Full motion video camera requirements for surveillance and situational awareness

Posted by Gretchen Alper on Wed, Jun 12, 2013

Surveillance and situational awareness systems are relying on daylight full motion video more and more.  The camera requirements for this use are unique and cannot be met by consumer cameras or machine vision cameras.  

Applications such as border surveillance or situational awareness systems involve a human viewing the images so the camera performance needs to resemble the human eye in adimec-cameras-human-eyesreal-time as much as possible.  The human eye is not linear – it is adaptive to light conditions and has high dynamic range.  The way this is recreated in the camera needs to be examined though, as you do want to retain detection and recognition capabilities from long distances.

Rugged full motion video cameras are available and allow you to have high sensitivity and high resolution at 30+ fps.  They include optimized functionality to adjust for changing lighting conditions and other atmospheric conditions such as fog and other image processing needed for viewing such as accurate color reproduction and automatic white balance.  There are true rugged options that can provide 24/7 operation on airborne platforms.  The cameras can be combined with zoom optics for even better identification performance.

In contrast, many consumer cameras can reproduce the scene for viewing very well, even cell phone cameras, with limited sensitivity.  They often use special tricks such as taking 2 pictures with different integration times and merging them together to get better dynamic range.  But, if the camera is moved a little bit between the 2 shots – there is a loss in sharpness and motion blur. There usually are good algorithms in the cameras to merge the images together while eliminating the blur, but this is not possible at 30 fps.  These are excellent for personal use, but not designed well when you need real-time frame rates and the images provide critical input information such as threat identification in global security applications.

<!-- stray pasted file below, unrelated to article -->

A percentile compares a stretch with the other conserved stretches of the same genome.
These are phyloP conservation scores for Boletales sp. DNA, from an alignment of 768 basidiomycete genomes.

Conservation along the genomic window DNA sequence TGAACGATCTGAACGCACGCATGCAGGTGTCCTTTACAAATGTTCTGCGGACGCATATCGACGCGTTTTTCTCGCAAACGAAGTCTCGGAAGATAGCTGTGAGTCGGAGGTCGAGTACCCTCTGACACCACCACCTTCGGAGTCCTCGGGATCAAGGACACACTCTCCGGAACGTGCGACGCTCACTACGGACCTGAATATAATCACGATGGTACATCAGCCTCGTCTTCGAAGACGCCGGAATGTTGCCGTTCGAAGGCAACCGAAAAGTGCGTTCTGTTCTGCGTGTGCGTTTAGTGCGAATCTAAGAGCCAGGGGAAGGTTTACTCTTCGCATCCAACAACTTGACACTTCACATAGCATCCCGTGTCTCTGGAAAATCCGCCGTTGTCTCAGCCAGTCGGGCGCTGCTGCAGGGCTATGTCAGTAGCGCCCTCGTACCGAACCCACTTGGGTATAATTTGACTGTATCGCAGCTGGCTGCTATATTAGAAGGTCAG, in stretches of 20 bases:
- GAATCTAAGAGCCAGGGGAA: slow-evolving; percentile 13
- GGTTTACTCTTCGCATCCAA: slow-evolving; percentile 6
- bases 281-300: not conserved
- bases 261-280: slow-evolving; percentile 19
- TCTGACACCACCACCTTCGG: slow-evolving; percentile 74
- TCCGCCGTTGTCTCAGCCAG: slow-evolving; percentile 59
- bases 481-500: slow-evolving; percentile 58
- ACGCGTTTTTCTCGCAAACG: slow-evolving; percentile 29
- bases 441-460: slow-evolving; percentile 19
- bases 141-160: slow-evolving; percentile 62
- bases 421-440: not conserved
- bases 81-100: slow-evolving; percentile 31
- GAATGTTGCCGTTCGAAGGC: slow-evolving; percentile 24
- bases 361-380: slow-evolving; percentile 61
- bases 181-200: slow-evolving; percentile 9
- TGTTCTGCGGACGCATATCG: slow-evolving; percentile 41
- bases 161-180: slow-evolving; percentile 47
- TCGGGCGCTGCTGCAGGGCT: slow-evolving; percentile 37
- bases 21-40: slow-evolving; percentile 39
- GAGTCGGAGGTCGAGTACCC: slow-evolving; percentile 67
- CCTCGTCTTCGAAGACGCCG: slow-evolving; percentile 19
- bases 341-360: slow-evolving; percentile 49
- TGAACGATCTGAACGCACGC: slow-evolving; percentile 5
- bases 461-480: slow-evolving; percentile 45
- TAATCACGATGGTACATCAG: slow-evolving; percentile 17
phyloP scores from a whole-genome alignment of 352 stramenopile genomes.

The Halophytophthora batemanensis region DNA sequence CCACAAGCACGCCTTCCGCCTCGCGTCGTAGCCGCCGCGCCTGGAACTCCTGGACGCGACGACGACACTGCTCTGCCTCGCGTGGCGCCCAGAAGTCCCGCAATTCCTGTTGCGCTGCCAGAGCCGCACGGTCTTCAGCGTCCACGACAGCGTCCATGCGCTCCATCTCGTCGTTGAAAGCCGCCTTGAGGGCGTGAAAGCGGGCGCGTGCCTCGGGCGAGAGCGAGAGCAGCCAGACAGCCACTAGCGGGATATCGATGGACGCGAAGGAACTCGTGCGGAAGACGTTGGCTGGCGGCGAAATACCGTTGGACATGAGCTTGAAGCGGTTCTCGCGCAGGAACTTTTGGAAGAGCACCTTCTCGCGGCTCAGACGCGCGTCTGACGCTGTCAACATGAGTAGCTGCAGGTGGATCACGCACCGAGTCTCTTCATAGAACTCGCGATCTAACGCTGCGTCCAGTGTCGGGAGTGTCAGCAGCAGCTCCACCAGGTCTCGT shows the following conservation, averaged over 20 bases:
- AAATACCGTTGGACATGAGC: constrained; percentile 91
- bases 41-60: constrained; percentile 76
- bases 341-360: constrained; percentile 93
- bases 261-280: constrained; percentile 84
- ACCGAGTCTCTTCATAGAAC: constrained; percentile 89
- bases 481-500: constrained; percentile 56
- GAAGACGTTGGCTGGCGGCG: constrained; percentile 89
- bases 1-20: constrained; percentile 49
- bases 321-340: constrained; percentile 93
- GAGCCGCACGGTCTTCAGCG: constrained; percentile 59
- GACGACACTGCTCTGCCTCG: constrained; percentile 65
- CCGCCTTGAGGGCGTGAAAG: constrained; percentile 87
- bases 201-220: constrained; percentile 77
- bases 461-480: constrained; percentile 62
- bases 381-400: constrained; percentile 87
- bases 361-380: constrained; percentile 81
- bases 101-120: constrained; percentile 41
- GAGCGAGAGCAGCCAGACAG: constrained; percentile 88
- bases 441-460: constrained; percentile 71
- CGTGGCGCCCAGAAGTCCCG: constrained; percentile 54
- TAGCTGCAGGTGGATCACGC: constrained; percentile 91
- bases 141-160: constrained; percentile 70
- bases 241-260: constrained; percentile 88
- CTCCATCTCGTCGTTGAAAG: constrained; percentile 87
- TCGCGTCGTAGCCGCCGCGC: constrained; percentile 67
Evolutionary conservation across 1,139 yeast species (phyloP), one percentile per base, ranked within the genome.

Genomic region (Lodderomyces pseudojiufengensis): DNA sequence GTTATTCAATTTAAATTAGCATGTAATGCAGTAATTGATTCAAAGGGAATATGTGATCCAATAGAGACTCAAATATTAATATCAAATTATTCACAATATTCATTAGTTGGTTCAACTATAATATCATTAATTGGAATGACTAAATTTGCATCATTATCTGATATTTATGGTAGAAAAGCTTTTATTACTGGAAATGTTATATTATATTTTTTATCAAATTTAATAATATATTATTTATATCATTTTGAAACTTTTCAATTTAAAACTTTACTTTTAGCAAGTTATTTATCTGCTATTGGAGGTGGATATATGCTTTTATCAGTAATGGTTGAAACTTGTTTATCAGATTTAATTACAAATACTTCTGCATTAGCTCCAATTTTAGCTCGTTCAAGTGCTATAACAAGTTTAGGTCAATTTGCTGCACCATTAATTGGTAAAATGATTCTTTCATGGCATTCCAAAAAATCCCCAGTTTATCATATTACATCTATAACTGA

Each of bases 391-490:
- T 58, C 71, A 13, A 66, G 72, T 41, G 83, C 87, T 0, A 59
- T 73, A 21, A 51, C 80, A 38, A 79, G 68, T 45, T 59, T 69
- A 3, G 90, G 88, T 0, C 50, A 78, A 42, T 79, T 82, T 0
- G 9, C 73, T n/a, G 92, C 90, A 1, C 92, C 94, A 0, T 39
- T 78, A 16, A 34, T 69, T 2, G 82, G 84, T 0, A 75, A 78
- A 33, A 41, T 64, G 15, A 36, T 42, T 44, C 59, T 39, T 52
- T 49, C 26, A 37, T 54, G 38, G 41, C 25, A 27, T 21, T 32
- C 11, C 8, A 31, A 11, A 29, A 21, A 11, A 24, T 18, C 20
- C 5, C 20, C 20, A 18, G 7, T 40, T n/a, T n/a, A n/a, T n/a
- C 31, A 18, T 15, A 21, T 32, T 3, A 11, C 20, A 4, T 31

One of the other issues with consumer and security cameras is that the lens options are limited.  The sharpness in the image is a combination of the number of pixels over the target and the optics.  Without a well-matched lens (measured in Modulation Transfer Function or MTF), you lose the ability for identification from the images.

Similarly, machine vision cameras are also not ideal for these applications as they are optimized for the pixel information to be used for measurement inside an instrument.  All of pixels must behave the same behavior for accurate measurements so the most important camera parameters are linearity and uniformity.  This must be combined with high full well capacity and fast frame rates for optimal performance.  No image processing capabilities are included to deal with changing lighting conditions or extreme environmental changes.

As an additional note, when selecting a camera, consider whether the camera manufacturer creates their own image processing or uses a standard chip set.  There is typically a cell phone manufacturer behind a standard chip set.  The cell phone manufacturer provides the volume, and if they change their mind, production is stopped and this functionality is no longer available to the industrial camera market.  If the camera provider has their own knowledge/IP, the technology can be supported as they control the supply (and can adapt it to specific system challenges).

Click here for information on Adimec’s rugged HD full motion video cameras with our own image processing and contrast enhancement.

rugged cots hd camera 


Topics: Applications